Former Spanish capital Toledo was famously once home to three diverse and thriving cultures: the Catholics, the Muslims and the Jews. And there’s no better place to discover the rich history of the latter – the Jews – than by visiting the city’s El Tránsito Synagogue. It was constructed in the 14th century, and is now home to the Museo Sefardí (the Sephardic Museum) featuring Jewish art, objects and history.
The synagogue was founded and financed by Sameul ha-Leví, after whom it was originally named. Following the expulsion of the Jews, however, it eventually served other purposes, such as a military barracks, and as an church called Nuestra Señora del Tránsito, hence the synagogue’s current name. What you’ll find here today is a splendid, albeit small example of Mudéjar-style architecture, and, beyond that, an educational and meaningful link to the city’s Jewish past.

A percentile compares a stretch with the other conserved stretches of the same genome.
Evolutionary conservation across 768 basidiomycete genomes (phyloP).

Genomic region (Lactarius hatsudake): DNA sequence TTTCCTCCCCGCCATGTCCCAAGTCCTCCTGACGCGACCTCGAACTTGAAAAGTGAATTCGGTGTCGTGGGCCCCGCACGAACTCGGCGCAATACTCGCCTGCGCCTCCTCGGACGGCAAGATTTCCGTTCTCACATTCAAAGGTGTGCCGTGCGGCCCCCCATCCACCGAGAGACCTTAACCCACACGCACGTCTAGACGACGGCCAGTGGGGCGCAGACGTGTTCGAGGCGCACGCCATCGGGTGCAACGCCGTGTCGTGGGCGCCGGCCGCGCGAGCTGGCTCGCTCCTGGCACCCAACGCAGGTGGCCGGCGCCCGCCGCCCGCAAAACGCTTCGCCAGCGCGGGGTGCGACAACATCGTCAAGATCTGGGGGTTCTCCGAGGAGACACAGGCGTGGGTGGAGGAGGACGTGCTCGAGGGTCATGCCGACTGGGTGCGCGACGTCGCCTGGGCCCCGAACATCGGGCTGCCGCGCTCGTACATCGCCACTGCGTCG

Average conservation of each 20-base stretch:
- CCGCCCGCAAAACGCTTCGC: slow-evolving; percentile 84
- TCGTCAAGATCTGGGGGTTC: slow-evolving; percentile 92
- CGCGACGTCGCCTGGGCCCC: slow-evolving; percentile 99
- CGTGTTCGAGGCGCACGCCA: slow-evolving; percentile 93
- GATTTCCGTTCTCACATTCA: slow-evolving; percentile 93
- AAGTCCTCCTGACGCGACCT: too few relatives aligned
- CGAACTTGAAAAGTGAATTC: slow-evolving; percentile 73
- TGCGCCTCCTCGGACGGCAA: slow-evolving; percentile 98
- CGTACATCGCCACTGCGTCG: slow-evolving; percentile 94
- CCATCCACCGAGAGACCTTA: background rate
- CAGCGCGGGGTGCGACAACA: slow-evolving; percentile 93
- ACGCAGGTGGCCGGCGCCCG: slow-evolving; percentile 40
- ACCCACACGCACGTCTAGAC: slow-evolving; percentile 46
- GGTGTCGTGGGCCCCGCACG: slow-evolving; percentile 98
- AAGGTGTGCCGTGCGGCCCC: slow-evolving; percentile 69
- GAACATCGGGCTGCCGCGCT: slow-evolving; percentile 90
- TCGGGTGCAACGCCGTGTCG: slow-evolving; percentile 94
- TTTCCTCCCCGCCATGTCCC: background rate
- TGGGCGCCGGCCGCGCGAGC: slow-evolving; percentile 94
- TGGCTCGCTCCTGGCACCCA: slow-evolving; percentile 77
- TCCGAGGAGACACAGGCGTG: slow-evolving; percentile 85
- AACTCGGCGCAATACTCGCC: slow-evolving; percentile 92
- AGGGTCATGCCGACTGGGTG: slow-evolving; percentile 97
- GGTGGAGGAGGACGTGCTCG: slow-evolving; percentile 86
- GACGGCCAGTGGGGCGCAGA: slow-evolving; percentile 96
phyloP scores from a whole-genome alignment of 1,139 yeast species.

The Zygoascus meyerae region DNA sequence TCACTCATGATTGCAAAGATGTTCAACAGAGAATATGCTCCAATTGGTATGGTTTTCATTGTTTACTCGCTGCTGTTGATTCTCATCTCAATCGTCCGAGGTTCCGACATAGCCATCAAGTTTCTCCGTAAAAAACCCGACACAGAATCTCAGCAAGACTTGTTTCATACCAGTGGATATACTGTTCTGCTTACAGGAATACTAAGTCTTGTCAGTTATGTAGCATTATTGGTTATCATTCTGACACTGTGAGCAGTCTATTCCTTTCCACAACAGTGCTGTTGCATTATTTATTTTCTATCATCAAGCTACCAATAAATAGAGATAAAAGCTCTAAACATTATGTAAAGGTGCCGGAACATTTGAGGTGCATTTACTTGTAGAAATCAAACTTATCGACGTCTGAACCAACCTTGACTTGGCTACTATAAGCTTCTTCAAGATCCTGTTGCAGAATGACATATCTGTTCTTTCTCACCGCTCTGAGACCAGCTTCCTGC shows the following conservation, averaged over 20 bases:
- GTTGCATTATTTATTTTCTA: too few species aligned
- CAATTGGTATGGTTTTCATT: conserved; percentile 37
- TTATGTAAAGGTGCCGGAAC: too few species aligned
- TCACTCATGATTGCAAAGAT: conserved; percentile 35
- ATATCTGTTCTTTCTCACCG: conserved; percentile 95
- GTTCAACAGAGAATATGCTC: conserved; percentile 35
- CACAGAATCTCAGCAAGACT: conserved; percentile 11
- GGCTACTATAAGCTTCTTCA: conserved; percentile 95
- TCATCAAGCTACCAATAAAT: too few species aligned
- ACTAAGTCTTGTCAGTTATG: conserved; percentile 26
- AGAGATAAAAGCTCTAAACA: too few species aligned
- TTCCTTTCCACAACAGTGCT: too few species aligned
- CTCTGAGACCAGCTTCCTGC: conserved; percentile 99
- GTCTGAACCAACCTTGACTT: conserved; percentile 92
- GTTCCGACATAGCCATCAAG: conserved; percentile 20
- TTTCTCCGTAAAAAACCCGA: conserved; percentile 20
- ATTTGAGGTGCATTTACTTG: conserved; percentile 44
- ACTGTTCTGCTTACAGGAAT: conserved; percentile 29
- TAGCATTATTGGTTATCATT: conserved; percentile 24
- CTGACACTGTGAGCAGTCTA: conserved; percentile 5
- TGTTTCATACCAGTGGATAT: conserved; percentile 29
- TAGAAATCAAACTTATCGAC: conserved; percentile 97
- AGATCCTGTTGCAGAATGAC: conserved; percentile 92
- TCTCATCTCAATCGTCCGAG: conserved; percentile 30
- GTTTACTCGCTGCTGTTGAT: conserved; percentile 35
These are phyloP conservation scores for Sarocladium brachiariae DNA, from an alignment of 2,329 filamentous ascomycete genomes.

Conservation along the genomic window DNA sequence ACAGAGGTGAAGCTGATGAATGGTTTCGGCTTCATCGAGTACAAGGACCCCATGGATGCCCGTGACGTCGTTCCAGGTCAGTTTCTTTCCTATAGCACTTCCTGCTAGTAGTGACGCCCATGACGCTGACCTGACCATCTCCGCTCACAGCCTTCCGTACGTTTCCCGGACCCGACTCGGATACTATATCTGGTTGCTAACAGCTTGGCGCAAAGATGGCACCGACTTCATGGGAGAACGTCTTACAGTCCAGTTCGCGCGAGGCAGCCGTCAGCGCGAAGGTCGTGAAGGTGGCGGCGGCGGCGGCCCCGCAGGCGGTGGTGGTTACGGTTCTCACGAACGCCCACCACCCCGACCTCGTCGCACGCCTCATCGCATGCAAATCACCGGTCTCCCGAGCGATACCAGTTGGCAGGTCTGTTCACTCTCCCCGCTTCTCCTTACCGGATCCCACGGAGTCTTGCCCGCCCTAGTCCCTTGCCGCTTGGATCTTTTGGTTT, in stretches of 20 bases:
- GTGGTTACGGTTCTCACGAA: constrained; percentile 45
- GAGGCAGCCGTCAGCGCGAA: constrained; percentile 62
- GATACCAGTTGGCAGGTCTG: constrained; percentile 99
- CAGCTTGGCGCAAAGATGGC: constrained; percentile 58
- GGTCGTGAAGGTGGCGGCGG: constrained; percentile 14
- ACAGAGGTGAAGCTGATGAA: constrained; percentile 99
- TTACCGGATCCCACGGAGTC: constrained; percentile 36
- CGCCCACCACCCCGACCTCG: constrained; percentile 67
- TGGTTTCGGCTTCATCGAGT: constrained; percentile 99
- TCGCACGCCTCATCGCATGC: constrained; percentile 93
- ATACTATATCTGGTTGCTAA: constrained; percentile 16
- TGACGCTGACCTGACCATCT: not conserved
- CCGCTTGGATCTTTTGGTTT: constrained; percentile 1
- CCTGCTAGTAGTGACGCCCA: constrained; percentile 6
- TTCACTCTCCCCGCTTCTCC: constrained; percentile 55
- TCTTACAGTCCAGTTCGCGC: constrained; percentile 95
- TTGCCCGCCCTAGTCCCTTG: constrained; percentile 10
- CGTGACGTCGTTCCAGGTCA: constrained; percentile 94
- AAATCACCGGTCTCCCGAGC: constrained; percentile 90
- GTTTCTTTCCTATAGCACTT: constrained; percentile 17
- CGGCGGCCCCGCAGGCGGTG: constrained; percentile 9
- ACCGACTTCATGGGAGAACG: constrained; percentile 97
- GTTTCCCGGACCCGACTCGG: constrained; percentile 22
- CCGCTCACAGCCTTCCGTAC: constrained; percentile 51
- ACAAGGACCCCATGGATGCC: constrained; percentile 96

The exhibits’ informational boards are only available in Spanish, so English speakers will get more out of the experience by opting for the audio tour. Note that the synagogue is closed on Mondays.